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Navigating critical challenges in agricultural processing

Jared Johnson
corn processing

In the vast tapestry of industries that sustain human life, including agriculture and the food supply chain, processors play a crucial role in converting agricultural outputs into food, fuel, fiber, and animal feed. Their unique position between farming and the products on shelves presents an intricate set of challenges. 

From adapting to geopolitical changes to staying ahead of consumer trends and balancing costs with demand to integrating yield-optimizing technology, processors juggle multiple factors that affect their operations. Understanding the dynamics within this essential space is required to navigate the challenges and trends shaping its course.

Defining Processors in Agriculture

Processors are companies in the agriculture and food supply chain whose primary responsibility is to purchase raw inputs from individual farmers and industrial grow operations. These inputs are diverse, ranging from grains and corn to soy—but share a common theme. Each will eventually be converted into food, fuel, fiber, or animal feed for use in those various supply chains.

Processors convert raw inputs from farmers into products for the next step of the supply chain. For instance, corn is processed to become ethanol, soy can be processed into oils, and grain can become flour. This intermediary role positions processors as the nexus between the growers and the ultimate productization of the raw inputs they generate.

Challenges Faced by Agricultural Processors

From keeping a finger on the pulse of ever-changing consumer preferences to navigating market volatility spurred by geopolitical tension, processors within the agriculture industry grapple with a myriad of challenges. Their ability to stay ahead of the curve and respond quickly to evolving markets dictates their success.  

Staying ahead of these challenges requires processors to glean insights from a myriad of internal and market data. Creating actionable insights for a human to make a decision on isn’t always enough—automating decisions based on trustworthy data is the direction processors need to move in. Exposing internal data will eventually become commonplace for processors as CPG companies begin to demand more environmental sustainability data from their processor partners. Data is the one thread weaving through the three main challenges faced by processors.  

1. Staying Ahead of Consumer Demand

The landscape of consumer preferences is ever-evolving. A social media trend could suddenly spike demand for gluten-free options. Increased demand for high-protein foods in Asia leads to a greater need for the soybeans that go into the soy protein products consumers now want. Adapting to these changes demands processors stay agile and use data to reduce their risk exposure. 

One specific challenge in terms of forecasting consumer demand is trying to get value from third-party data, such as Nielsen and IRI data about what consumers are buying in stores. That data has to be harmonized with the processor’s own data to be of ongoing value. Getting the data cleansed and harmonized may be no small feat, especially in the world of processors where margins are thin.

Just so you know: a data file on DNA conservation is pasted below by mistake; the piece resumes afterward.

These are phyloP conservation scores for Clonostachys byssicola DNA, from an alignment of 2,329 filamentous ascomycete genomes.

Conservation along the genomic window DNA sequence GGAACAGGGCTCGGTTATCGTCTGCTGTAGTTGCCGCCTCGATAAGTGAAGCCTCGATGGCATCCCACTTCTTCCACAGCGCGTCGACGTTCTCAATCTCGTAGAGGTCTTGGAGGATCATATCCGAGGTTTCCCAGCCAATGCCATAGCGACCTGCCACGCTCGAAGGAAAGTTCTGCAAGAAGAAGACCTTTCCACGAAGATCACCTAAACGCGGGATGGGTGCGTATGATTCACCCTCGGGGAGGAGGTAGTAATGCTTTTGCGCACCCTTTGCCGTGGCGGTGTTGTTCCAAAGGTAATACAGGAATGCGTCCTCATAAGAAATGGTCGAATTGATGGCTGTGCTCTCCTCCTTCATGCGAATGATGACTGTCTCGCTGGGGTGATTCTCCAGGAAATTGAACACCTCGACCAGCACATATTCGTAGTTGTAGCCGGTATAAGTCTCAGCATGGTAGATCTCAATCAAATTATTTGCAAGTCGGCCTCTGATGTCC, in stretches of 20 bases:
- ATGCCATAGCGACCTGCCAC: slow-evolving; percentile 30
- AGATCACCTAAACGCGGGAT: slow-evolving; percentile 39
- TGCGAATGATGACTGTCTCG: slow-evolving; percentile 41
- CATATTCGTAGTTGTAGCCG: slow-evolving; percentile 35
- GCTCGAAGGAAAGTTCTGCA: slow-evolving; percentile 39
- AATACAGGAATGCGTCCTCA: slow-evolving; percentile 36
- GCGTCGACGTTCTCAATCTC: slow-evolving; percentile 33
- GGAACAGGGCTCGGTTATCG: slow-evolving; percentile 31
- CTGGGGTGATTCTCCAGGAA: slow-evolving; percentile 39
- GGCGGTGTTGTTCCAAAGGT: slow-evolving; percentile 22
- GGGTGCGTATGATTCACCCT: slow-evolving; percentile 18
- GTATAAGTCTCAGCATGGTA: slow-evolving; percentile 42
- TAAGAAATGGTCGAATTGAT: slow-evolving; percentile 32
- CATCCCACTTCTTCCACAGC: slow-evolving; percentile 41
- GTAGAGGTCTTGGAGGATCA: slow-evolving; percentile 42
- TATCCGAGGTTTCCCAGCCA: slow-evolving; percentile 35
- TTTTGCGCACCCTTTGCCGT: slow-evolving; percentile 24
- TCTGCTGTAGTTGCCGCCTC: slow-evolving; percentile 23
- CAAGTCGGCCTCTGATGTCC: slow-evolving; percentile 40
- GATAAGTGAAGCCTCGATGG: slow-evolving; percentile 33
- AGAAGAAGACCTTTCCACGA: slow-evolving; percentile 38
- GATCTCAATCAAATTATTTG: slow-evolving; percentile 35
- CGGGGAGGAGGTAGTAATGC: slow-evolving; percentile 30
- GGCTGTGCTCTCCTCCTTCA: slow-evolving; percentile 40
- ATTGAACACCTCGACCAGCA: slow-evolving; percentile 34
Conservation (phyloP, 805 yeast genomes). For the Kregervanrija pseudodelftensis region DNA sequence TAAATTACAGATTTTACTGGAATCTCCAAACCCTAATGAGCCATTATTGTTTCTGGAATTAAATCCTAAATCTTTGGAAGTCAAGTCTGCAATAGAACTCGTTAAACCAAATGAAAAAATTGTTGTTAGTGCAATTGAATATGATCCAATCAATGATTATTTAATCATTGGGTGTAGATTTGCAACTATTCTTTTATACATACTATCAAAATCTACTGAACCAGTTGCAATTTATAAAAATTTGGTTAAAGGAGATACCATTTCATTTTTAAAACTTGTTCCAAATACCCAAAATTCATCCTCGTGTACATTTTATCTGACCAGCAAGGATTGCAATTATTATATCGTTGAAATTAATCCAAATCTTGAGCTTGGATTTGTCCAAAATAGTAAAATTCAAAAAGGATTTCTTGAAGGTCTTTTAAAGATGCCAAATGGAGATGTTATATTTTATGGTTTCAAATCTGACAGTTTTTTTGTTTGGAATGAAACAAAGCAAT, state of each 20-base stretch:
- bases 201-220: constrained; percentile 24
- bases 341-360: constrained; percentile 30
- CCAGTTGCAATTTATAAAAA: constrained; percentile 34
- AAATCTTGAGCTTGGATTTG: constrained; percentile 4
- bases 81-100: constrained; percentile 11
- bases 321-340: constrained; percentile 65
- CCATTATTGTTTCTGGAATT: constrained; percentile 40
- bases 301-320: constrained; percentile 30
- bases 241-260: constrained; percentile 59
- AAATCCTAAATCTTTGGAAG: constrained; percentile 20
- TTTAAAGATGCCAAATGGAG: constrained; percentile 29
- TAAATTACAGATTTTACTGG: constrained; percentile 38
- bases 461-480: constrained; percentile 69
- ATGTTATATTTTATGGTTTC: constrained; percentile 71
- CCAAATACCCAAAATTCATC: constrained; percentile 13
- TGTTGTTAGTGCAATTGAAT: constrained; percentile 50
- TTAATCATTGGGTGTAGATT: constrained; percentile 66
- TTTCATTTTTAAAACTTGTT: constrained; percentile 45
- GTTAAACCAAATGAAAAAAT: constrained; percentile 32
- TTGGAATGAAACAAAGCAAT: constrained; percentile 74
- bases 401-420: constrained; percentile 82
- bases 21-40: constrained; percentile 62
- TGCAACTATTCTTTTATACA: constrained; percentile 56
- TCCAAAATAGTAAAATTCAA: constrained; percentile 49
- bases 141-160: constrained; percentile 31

Another challenge is how processors should be responding to sustainability as not just a megatrend, but the new normal. Processors have to understand how to meet consumer demand for more sustainable food, and what that actually means in terms of price and specific sustainability measurements. Is it more important to consumers that their food be local or organic or low-carbon? Understanding the value consumers place on sustainability is nuanced. Understanding consumers at a data level helps processors determine whether paying farmers a premium for organic crops or low-carbon crops is beneficial, and thus try to motivate them to grow more of a certain type to meet rising demand. 

2. Providing Additional Value to Farmers and Growers Such as More Data-Driven Advisory Services

The agriculture industry is susceptible to various external factors, including geopolitical events and trade volatility. Recently, disruptions due to the war in Ukraine and trade tensions with China have significantly impacted the availability of certain inputs. Processors must proactively manage similar instances of volatility by closely monitoring factors such as trade agreements, geopolitics, and harvesting forecasts to build resilient and reliable supply chains.

In practice, this looks like having a supply chain that you control, using forecasts of demand (external data) matched with forecasts of supply (internal data). The better a processor can forecast and hedge accordingly using a strong Data Foundation with accurate models built on top, the more success they will have.

However, while a strong Data Foundation helps processors, it also can help growers. Processors can use this data to offer more selling options to growers, as well as offer better predictions of wait times at their grain elevators. Farm equipment, seed, and crop protection companies offer compelling digital experiences to growers as part of their total value proposition. As processors' data estates mature, part of the advisory services that many processors offer growers today could expand to include advising  using the vast data assets they have access to.